18 Oct 2012
A series of rare Qatar and Dubai banknotes sold for £180,000 against a £25,000-35,000 pre-sale estimate at Bonhams auction of Banknotes and Coins in Knightsbridge, London, today (17.10.12)
These uncirculated notes are extremely rare. The matching early serial numbers further enhanced this rare set. The sale included many rare coins from a variety of countries and periods from as far back as Egypt 285 BC the rule of the Ptolemaic kings. The sale raised a total of £580,194 with 90 per cent of the lots sold.
John Millensted, Head of Coins at Bonhams, commented after the sale: "It is a tremendously rare set and has been preserved well over the years, the price exceeded all expectations and we are very pleased with the result."
The notes issued by the Qatar & Dubai, Currency Board, were a full set of 1, 5, 10, 25, 50 and 100 Riyals from September 1966, all serial number 000009.They were held in a blue leather presentation album with the inscription on the cover that read: 'Council For the Currency of Qatar & Dubai'. The notes all have a vignette containing a dhow, derrick and palm tree at left, reverses with denomination at center and upper corners, and issuing authority across the top. The notes were lightly mounted on card pages and held in place by thin strip of masking tape on back of right edge.
The Qatar-Dubai Currency Agreement was signed in March 1966 in preparation for the establishment of a Currency Board and the subsequent introduction of a common currency. In September of that year the Currency Board issued its first paper money but within less than seven years the Currency Agreement had been terminated.
Qatar proceeded to issue its own paper currency while the new issue from United Arab Emirates Currency Board entered circulation in Dubai.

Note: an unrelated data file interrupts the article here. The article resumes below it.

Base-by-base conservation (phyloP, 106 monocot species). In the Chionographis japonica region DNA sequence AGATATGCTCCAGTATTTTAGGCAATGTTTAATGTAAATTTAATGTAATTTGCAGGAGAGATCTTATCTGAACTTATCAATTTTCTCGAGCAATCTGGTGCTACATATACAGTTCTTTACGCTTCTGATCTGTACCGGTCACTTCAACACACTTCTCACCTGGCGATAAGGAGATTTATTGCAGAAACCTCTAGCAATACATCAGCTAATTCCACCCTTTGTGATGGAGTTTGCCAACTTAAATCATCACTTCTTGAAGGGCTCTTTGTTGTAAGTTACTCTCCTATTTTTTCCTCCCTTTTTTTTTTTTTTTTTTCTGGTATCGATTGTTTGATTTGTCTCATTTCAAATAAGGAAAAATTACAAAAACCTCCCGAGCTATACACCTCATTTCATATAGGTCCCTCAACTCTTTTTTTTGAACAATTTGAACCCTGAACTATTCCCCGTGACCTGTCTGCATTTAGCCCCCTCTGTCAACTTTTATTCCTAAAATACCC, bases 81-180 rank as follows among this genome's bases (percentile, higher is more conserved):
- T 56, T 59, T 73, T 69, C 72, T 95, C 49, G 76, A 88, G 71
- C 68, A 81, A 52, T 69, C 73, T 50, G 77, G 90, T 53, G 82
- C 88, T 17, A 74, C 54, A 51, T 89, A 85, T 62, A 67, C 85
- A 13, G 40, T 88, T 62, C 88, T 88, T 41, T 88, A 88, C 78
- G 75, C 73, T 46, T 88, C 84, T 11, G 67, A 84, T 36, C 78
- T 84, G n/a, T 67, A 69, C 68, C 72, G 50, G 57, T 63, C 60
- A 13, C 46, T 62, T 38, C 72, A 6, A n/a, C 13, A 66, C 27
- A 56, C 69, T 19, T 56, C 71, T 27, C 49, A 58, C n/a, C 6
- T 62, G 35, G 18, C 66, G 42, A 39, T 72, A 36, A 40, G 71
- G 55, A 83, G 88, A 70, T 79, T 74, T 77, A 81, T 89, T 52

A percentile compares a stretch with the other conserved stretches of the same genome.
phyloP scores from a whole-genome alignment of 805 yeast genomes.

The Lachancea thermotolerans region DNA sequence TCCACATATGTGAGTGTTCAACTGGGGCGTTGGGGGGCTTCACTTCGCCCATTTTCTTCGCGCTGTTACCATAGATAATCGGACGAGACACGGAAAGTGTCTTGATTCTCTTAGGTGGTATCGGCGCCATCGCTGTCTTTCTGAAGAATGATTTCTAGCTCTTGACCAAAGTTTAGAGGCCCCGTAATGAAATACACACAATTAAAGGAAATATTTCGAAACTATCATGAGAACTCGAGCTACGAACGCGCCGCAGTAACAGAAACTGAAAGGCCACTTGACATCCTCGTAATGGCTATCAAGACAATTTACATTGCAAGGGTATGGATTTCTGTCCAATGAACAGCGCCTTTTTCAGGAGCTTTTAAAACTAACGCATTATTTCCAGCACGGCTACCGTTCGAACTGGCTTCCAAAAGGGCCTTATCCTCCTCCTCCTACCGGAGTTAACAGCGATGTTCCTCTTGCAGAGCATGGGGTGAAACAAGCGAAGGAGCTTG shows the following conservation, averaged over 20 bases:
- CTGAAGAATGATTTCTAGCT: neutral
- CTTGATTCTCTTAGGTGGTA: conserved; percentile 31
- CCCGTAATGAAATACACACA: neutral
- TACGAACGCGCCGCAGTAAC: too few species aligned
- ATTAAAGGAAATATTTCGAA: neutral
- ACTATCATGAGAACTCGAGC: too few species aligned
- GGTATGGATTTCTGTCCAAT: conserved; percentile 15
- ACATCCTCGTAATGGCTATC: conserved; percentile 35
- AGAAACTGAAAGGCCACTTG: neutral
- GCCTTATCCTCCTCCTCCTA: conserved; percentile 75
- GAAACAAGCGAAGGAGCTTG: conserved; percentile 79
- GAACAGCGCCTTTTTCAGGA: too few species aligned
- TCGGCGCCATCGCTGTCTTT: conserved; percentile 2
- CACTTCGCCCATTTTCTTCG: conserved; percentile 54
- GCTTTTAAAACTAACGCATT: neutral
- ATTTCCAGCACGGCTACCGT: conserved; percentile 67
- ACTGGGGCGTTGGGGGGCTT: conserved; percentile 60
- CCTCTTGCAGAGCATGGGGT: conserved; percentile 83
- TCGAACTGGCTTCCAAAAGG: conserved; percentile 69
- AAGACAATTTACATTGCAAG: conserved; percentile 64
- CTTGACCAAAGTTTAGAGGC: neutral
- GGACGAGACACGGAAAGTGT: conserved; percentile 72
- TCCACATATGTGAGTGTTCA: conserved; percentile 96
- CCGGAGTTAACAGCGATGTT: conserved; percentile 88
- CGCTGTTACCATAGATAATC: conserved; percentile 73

With the exception of the 1 riyal, notes of the Qatar & Dubai Currency Board are very difficult to find in high grade and the 25 riyal had such a low issue that it is difficult to find in any condition.
NOTES FOR EDITORS
Bonhams, founded in 1793, is one of the world's largest auctioneers of fine art and antiques. The present company was formed by the merger in November 2001 of Bonhams & Brooks and Phillips Son & Neale. In August 2002, the company acquired Butterfields, the principal firm of auctioneers on the West Coast of America. Today, Bonhams offers more sales than any of its rivals, through two major salerooms in London: New Bond Street and Knightsbridge; and a further three in the UK regions and Scotland. Sales are also held in San Francisco, Los Angeles, Carmel, New York and Connecticut in the USA; and Germany, France, Monaco, Hong Kong and Australia. Bonhams has a worldwide network of offices and regional representatives in 25 countries offering sales advice and appraisal services in 60 specialist areas. For a full listing of upcoming sales, plus details of Bonhams specialist departments go to www.bonhams.com